Los Angeles area plastics manufacturers remedy Clean Water Act violations

May 22, 2018
Companies required to prevent plastic and other materials from discharging into the Los Angeles River.

LOS ANGELES, CA, MAY 21, 2018 -- The U.S. Environmental Protection Agency has recently reached settlements with two Southern California plastics manufacturers over federal Clean Water Act violations. Under the terms of the settlements, both companies will take steps to prevent plastic materials they manage from washing into local waterways. Combined, the companies will pay more than $35,000 in penalties.

During inspections at the two facilities in 2016, EPA found inadequate containment measures that allowed plastic materials, including pellets known as "nurdles," to enter local waterways. Nurdles are plastic beads about 1/5-inch in diameter that are widely used in manufacturing. These plastic materials contribute to harmful debris in the nation's inland and coastal waters and pose dangers to fish, birds and other wildlife.

RELATED: EPA: Southern California plastic manufacturers must protect L.A. River from pollution

Modern Concepts Inc., located in Compton, Calif., and Double R. Trading Inc., located in City of Industry, failed to install required controls that prevent plastic and other materials from washing into storm drains and discharging into the Los Angeles River and Port of Los Angeles, respectively. Both companies have corrected the violations and returned to compliance.

"We urge manufacturers to take the steps needed to keep plastic materials out of our waterways, where they harm marine organisms and birds," said Alexis Strauss, EPA's Acting Regional Administrator for the Pacific Southwest. "This is but one action among many we can take to minimize the scourge of marine debris."

EPA coordinated the inspections with the Regional Water Quality Control Board in support of their efforts to reduce plastic pollution in the Los Angeles area.

"Trash in our waterways, including plastics, poses a significant threat to public health and wildlife," said Deborah Smith, Executive Officer of the Los Angeles Regional Water Quality Control Board. "Addressing this water quality problem has been a top priority for the Los Angeles Water Board since 2001 to reduce the amount of trash being discharged to the Los Angeles River. This trash-reducing regulatory program was the first of its kind and has prevented tons of trash from entering the river. The Board will continue to work in partnership with EPA to ensure ongoing protection of the Los Angeles River and other regional waterways."

Modern Concepts stores pre-production nurdles at its facility as part of its plastic products manufacturing process. EPA's inspectors observed spilled plastic pellets on paved surfaces throughout the facility, which is located near Compton Creek, a tributary of the Los Angeles River. EPA also found the facility lacked pollution prevention equipment and used inadequate cardboard storage boxes, which exposed the pellets to rain and wind.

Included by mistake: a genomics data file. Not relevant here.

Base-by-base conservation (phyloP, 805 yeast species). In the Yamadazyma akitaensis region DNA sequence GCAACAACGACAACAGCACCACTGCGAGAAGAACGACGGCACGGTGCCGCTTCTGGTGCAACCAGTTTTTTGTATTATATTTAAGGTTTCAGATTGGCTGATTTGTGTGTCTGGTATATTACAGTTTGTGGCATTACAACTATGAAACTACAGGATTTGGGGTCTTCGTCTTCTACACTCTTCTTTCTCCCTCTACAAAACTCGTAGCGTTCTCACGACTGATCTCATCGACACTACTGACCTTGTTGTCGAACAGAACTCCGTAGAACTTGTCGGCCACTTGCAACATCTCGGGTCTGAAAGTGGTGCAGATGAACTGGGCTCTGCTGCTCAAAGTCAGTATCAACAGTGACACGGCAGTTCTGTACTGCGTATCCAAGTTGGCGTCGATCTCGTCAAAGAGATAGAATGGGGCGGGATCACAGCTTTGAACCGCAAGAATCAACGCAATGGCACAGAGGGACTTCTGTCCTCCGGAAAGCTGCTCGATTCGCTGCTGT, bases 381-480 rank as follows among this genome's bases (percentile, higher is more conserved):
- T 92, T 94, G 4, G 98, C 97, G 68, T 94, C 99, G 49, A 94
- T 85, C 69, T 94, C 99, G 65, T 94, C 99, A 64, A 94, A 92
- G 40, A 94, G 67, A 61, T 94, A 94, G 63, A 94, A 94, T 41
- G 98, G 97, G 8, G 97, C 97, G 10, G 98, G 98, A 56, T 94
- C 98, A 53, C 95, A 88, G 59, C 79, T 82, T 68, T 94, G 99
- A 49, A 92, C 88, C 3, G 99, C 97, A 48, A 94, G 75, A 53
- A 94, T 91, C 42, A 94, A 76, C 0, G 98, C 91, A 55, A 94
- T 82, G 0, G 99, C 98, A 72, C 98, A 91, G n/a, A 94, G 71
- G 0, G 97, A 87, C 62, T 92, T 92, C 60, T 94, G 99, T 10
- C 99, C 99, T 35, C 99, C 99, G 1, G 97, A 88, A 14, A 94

Under the agreement, Modern Concepts Inc. will pay a $12,000 penalty for the violations.

Double R Trading Inc. operates a recycling plant that grinds plastic material into flakes that are ultimately exported to China. EPA inspectors discovered that the facility, when it was operating in Compton before moving to City of Industry, was discharging industrial stormwater into Dominguez Channel without a required permit. EPA inspectors observed large amounts of exposed plastic materials and fragments spilled on paved surfaces throughout the facility.

The inspection found that the facility did not have necessary containment systems to trap plastic material and prevent releases to a waterway that flows into the Port of Los Angeles. Additional violations included improper outdoor storage of oils and industrial.

Double R Trading Inc. will pay a $23,326 penalty.

Nurdles or small flakes of plastic that wash into storm drains and out to open water can be eaten by fish, birds and other wildlife. Ingested plastic can displace food in an animal's stomach and may lead to starvation. In the marine environment, plastic debris can absorb persistent toxic chemicals that migrate up the food chain and pose risks to human health.

Under the Clean Water Act, plastic manufacturers must obtain a stormwater permit from the state to discharge industrial stormwater to surface waters. The permit requires the installation of controls and use of best management practices to prevent or minimize the discharges of pollutants in runoff from their operations. Such discharges may contain pollutants such as plastic resin pellets, flakes or powders.

For more information on stormwater permits under the Clean Water Act, please visit: www.epa.gov/npdes/npdes-stormwater-program

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